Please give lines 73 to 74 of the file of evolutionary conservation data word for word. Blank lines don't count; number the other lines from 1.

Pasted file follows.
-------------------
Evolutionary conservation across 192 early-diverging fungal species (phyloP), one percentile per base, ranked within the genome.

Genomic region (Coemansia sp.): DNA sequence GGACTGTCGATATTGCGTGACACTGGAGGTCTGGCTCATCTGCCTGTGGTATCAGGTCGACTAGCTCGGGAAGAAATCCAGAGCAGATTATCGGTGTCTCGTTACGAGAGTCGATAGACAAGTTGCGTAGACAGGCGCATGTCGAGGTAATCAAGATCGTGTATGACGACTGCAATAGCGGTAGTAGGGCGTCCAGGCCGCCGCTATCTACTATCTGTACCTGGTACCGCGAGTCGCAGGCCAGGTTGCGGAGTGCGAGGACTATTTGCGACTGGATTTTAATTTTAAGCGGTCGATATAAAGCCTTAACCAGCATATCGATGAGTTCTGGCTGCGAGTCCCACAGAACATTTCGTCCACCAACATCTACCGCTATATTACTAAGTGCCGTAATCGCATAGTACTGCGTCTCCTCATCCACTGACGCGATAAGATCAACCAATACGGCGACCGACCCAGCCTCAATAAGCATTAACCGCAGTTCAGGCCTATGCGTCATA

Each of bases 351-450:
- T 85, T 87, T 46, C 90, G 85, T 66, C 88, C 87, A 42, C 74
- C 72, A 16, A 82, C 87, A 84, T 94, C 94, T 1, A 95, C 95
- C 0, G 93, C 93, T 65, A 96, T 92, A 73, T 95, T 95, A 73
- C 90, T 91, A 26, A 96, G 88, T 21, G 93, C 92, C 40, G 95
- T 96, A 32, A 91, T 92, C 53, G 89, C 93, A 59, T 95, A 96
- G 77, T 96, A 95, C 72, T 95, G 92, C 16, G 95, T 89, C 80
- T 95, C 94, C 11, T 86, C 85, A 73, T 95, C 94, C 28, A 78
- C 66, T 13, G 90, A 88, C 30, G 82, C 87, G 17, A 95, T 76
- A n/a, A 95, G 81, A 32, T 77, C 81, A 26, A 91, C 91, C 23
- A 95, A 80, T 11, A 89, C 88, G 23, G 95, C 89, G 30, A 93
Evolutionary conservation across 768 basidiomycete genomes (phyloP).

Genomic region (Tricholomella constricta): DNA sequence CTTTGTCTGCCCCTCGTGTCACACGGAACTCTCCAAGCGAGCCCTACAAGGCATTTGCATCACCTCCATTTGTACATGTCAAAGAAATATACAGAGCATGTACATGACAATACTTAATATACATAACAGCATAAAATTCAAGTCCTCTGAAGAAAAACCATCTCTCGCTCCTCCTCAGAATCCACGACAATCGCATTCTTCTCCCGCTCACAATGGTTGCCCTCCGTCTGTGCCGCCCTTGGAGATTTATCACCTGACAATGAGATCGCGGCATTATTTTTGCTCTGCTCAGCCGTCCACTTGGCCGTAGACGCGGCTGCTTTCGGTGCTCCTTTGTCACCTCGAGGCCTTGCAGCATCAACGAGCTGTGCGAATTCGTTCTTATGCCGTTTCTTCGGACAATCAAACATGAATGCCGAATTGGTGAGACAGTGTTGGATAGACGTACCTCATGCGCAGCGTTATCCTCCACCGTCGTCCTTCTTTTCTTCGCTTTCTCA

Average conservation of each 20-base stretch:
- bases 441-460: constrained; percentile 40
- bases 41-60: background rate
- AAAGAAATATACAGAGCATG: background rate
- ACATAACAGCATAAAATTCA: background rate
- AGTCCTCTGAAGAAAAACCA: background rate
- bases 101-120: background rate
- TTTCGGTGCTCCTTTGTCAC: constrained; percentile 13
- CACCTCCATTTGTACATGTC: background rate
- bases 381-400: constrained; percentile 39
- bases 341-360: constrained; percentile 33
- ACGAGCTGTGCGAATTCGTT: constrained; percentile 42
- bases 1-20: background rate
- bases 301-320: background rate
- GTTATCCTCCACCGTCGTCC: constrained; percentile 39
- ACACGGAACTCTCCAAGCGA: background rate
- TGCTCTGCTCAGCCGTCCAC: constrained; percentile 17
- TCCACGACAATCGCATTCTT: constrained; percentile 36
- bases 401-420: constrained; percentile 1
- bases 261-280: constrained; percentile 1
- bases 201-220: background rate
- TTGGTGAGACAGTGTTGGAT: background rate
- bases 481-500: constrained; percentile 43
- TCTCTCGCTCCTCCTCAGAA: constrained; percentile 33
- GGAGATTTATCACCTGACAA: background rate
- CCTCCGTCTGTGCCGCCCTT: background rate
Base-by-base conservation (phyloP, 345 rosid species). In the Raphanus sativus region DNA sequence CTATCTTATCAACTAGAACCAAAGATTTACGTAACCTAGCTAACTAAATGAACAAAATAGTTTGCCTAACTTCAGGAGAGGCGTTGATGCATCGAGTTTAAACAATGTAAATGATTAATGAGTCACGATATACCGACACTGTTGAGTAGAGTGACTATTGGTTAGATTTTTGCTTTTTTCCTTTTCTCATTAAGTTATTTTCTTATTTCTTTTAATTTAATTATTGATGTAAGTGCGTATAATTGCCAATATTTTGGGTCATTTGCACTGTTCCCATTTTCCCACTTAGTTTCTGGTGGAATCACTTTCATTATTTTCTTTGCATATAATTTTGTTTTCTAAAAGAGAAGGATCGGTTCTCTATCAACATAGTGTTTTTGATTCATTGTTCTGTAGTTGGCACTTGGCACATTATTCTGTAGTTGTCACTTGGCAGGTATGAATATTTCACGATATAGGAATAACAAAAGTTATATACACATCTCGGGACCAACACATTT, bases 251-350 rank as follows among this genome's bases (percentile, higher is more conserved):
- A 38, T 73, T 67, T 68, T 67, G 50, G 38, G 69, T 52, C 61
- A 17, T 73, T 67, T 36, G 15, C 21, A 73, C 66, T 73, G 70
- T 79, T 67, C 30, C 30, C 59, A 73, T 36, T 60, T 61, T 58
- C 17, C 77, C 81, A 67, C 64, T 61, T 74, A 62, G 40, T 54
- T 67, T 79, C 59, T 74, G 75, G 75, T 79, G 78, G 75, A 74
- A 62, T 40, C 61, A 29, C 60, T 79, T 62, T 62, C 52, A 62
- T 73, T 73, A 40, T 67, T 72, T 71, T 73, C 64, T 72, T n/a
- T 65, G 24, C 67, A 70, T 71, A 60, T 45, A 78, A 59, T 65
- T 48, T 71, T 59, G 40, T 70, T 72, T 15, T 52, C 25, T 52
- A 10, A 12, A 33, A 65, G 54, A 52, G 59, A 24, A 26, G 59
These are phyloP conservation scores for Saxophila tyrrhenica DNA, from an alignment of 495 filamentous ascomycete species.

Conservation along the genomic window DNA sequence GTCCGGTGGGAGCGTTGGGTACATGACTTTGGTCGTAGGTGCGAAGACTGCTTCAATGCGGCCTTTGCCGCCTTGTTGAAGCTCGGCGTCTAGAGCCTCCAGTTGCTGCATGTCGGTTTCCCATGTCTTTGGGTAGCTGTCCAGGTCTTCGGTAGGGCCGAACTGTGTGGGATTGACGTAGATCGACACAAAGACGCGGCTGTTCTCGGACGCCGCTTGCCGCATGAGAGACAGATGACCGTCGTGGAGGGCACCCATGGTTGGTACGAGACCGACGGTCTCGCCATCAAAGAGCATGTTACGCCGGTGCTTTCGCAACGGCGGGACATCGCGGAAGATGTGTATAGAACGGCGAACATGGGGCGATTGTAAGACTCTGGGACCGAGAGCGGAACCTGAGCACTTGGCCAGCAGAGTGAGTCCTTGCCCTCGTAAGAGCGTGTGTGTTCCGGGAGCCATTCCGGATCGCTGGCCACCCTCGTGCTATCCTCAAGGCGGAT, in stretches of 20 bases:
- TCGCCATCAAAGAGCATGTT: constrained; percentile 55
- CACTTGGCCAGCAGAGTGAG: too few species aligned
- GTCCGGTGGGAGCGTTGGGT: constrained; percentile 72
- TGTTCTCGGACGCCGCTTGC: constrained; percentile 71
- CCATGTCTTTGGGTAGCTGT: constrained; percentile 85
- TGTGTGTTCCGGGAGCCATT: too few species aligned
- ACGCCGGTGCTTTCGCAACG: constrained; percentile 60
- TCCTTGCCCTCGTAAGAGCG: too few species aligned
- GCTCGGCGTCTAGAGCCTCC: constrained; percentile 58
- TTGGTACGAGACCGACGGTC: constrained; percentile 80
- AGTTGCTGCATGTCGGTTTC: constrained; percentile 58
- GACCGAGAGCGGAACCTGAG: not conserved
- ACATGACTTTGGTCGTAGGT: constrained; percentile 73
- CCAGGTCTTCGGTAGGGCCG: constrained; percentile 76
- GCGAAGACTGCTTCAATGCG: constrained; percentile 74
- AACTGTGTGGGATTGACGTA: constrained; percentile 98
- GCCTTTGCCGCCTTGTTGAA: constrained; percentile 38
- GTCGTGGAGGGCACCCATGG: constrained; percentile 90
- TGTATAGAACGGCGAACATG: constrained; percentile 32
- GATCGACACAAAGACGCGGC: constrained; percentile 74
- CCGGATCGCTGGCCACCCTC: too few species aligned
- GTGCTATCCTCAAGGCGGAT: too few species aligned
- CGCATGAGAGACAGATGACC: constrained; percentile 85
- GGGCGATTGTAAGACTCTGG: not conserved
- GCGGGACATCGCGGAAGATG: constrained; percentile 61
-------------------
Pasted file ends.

- TGTATAGAACGGCGAACATG: constrained; percentile 32
- GATCGACACAAAGACGCGGC: constrained; percentile 74